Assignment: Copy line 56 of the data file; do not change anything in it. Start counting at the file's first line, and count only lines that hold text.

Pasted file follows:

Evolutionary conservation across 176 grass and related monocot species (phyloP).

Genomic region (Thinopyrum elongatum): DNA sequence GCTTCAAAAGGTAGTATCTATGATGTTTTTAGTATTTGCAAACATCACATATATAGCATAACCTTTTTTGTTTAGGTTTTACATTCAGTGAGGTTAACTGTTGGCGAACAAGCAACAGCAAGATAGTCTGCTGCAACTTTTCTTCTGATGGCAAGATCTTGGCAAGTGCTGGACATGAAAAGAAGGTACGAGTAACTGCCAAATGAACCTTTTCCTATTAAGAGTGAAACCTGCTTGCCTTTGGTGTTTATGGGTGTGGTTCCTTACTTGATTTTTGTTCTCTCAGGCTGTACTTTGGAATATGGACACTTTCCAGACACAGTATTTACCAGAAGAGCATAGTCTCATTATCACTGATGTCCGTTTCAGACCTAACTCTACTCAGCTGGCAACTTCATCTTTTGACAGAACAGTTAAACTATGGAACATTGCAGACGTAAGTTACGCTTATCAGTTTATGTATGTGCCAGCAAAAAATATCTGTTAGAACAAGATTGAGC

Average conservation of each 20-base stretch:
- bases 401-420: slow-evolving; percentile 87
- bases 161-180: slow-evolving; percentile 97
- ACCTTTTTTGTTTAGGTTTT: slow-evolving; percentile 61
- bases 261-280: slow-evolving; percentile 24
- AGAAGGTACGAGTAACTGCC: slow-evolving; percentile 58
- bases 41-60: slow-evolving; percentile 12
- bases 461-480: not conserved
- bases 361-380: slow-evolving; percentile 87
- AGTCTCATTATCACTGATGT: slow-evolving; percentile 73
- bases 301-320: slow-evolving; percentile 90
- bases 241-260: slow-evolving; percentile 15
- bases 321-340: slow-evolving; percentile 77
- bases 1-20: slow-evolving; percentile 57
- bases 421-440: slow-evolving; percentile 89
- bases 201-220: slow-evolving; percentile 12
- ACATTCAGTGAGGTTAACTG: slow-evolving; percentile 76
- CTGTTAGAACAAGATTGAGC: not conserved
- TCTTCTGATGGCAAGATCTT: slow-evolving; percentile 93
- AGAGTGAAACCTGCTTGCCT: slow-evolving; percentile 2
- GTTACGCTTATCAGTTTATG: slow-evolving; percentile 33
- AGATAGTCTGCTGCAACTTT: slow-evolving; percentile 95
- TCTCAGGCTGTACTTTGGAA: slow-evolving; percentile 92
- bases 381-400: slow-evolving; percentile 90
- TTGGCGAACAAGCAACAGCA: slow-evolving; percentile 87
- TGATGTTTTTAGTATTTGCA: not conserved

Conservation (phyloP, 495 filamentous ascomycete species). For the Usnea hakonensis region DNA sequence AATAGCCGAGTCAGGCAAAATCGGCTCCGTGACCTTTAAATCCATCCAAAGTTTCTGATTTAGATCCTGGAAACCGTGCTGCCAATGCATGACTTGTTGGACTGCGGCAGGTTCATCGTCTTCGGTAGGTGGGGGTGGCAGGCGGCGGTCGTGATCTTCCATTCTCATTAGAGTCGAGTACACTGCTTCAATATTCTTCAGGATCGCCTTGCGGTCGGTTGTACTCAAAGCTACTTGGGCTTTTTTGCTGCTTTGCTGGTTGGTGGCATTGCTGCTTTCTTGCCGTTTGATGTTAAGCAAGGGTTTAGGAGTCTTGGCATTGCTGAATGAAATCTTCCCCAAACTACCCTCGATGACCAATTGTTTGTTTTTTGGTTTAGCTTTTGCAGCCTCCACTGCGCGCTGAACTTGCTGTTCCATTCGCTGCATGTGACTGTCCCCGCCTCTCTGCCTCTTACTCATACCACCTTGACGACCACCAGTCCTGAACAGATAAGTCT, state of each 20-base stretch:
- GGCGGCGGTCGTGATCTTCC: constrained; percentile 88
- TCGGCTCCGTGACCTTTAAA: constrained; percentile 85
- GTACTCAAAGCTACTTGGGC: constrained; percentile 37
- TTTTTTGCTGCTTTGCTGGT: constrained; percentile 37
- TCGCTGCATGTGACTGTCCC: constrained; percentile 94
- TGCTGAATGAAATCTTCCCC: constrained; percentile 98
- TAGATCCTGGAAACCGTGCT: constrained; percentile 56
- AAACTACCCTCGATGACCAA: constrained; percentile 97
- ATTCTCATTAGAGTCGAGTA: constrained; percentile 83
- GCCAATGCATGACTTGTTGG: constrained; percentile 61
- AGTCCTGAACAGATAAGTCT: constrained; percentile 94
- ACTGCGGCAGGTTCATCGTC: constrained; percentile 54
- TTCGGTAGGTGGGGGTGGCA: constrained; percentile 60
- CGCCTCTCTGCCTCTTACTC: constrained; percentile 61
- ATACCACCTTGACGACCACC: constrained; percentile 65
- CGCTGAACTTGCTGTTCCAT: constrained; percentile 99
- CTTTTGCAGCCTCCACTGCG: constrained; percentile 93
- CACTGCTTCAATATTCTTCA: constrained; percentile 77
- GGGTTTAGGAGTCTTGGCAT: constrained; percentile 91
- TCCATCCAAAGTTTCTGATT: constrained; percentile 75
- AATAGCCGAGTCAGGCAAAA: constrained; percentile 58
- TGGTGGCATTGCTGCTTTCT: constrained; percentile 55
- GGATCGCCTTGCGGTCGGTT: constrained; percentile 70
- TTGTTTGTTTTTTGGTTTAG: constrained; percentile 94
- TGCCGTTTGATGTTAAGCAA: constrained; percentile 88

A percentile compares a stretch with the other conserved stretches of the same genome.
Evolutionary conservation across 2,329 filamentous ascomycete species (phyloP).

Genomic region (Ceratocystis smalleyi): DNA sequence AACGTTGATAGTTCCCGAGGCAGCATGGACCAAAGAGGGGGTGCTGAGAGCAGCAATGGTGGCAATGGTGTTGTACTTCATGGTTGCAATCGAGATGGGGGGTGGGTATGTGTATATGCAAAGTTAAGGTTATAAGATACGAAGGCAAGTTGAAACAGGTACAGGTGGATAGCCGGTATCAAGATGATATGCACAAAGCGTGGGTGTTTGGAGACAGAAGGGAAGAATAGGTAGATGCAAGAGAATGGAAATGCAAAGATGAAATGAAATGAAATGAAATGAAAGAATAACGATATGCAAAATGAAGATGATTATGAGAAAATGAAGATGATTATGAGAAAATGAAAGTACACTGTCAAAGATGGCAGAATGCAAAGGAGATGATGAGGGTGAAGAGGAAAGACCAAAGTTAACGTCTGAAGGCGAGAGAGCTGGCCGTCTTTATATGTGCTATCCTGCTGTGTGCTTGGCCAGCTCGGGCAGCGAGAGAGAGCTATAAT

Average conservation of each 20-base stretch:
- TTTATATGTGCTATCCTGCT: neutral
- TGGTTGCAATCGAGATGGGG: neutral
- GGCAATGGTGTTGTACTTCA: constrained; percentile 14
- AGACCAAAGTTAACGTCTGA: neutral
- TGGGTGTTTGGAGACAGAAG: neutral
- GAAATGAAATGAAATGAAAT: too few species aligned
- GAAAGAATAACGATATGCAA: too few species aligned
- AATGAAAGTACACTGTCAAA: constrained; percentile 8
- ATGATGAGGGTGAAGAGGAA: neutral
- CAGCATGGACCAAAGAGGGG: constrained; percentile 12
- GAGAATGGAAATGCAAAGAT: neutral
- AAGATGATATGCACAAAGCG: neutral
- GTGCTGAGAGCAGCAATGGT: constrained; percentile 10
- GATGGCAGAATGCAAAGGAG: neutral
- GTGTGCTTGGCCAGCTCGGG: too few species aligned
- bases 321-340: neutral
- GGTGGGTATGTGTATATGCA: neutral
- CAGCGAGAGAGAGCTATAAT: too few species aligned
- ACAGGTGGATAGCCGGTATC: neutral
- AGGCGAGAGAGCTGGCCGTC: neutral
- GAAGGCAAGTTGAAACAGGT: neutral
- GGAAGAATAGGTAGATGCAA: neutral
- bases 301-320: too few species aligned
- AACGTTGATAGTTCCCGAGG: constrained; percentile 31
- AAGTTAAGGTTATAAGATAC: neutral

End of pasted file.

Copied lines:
Evolutionary conservation across 2,329 filamentous ascomycete species (phyloP).